That summer began the transition. I didn’t have the conventional family and as CODAs know, adulthood came all too fast in those days. Soon, it became a similar ritual for me. The stories woven in the AW tapestry were compelling, capturing the imagination. Over the years Mom would open her eyes to the realities of the “hearing world” while her son learned about life in a most unconventional way. Over the years I would go on keeping Mom up to date with her “stories.” She picked up another along the way — Search for Tomorrow (SFT). Mom loved AW, especially when Victoria Wyndham and Charles Keating were on screen. They enunciated their words. Lip reading was easy when they were on camera.
When AW went off air on June 25, 1999 it was a sad day for Mom. It wasn’t about the end of a daytime staple as much as it was about the end of something familiar. You see, what I forgot to tell you is that over the years after 1968, Mom shared her soaps enthusiasm with her own mother and two of her aunts. Communication was always difficult between them. It was a different era then. But the “stories” were their common bond and unleashed a flood of memories. Today Mom is 82 and still watches DOOL and she’s sad because this week she’ll be saying her final goodbye to Alice Horton and, in some small way, to a time in her life when things were simpler.
The reality is that reality programming has taken over. Back in 1999, hundreds of AW fans tried to get their story to be picked up by another network. The efforts failed. After all, television programming is supposed to be about business. The networks blamed the trial of OJ Simpson. They said that Americans were focused on “real” events, not drama. And out of that infamous car chase on a California freeway some number-crunching hack in a back office of a corporation realized the future of television. The Grim Reaper arrived at daytime. What the corporate ones failed to understand is that the relationship between soaps and their fans are complex. Actors deliver the lines written by writers. The sets, costuming, and everything that goes into creating a production were as important as the actors themselves. Soap fans knew it and continue to know it. These actors were guests in homes all over the world – five days per week. If a writer messed up on history or on the way a character dressed, everyone knew it. Soap fans are vocal. And, as anyone in daytime will attest, the relationship between soap fans and their stories is “special.”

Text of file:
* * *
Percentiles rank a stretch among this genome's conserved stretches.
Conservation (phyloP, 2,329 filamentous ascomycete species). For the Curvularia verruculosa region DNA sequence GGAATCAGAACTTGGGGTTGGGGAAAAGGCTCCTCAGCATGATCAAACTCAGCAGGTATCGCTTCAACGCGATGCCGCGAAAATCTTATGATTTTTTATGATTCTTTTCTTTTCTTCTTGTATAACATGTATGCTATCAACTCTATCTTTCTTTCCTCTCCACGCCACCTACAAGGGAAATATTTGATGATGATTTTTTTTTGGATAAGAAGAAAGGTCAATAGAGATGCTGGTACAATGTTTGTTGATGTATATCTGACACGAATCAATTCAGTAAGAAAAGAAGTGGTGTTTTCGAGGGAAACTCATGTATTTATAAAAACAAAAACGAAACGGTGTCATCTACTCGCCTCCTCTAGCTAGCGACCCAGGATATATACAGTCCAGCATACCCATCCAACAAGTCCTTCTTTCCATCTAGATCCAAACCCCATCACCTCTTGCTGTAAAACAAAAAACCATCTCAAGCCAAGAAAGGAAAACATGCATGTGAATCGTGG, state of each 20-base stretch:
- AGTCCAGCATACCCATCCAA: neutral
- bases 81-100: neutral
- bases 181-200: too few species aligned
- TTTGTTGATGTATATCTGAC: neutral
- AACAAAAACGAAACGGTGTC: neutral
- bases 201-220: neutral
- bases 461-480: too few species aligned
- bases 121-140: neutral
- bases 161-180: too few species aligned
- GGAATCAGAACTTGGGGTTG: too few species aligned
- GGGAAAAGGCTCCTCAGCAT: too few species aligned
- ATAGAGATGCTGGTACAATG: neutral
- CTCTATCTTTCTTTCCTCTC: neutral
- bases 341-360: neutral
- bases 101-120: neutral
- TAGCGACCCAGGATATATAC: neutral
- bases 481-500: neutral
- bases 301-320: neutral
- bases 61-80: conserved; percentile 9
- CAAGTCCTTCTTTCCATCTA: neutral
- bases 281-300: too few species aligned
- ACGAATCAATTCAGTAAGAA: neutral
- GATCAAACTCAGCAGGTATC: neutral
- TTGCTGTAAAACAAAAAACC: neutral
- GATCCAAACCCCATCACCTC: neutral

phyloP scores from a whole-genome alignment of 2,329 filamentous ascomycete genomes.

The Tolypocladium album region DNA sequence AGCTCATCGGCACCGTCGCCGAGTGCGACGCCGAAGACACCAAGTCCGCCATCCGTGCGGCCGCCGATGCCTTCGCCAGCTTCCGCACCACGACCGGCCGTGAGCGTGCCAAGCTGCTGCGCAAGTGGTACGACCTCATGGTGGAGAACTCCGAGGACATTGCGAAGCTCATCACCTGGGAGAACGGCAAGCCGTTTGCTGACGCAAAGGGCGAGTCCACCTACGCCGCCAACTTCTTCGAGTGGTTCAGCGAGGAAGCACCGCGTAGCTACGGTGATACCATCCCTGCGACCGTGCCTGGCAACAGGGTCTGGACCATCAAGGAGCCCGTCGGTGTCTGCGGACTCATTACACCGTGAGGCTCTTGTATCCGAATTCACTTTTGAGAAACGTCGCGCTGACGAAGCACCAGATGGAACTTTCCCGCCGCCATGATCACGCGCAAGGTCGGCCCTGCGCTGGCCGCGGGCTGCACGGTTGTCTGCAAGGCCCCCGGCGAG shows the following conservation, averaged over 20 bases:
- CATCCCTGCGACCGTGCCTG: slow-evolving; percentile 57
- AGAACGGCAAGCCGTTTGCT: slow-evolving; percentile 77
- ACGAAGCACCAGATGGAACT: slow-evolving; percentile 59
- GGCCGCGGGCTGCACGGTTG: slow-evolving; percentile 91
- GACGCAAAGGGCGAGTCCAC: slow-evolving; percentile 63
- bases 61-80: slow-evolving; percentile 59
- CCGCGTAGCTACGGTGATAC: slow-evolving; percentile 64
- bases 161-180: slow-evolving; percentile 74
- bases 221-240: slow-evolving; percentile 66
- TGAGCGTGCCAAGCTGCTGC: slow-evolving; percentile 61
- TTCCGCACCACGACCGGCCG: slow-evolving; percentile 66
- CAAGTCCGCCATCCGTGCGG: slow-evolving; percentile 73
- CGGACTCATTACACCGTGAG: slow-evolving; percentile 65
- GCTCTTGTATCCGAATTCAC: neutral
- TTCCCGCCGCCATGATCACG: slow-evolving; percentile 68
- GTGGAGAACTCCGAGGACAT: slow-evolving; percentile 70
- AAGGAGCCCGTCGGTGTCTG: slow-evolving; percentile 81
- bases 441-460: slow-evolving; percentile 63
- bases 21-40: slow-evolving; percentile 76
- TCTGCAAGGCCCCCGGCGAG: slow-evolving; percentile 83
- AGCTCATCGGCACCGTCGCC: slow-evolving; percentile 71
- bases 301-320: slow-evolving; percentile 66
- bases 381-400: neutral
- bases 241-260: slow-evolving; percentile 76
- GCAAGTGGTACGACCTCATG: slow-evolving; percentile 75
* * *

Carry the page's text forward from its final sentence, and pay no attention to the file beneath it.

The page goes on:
Since my introduction long ago, I learned a lot along the way. I learned about the tribulations of soldiers returning home from Vietnam thanks to Tara and Phil on All My Children (AMC). I came to understand my great grandmother’s stoic Irish Catholic view on life thanks to Maeve and Johnny Ryan on Ryan’s Hope. I came to appreciate art because Victoria Wyndham was afforded the opportunity to expose her art on Another World through her alter ego, Rachel Cory. I came to understand the dynamics of inter-racial relationships because of the courageous writers of One Life to Live. I learned how important nurses’ roles are in health care thanks to Carolee Simpson Aldrich on The Doctors. And then there are the “stars” I got to see perform along the way: Christopher Reeve on Love of Life; Morgan Freeman and Rue McClanahan on AW; Richard Hatch (of Battlestar Galactica fame) and Carol Burnett on AMC.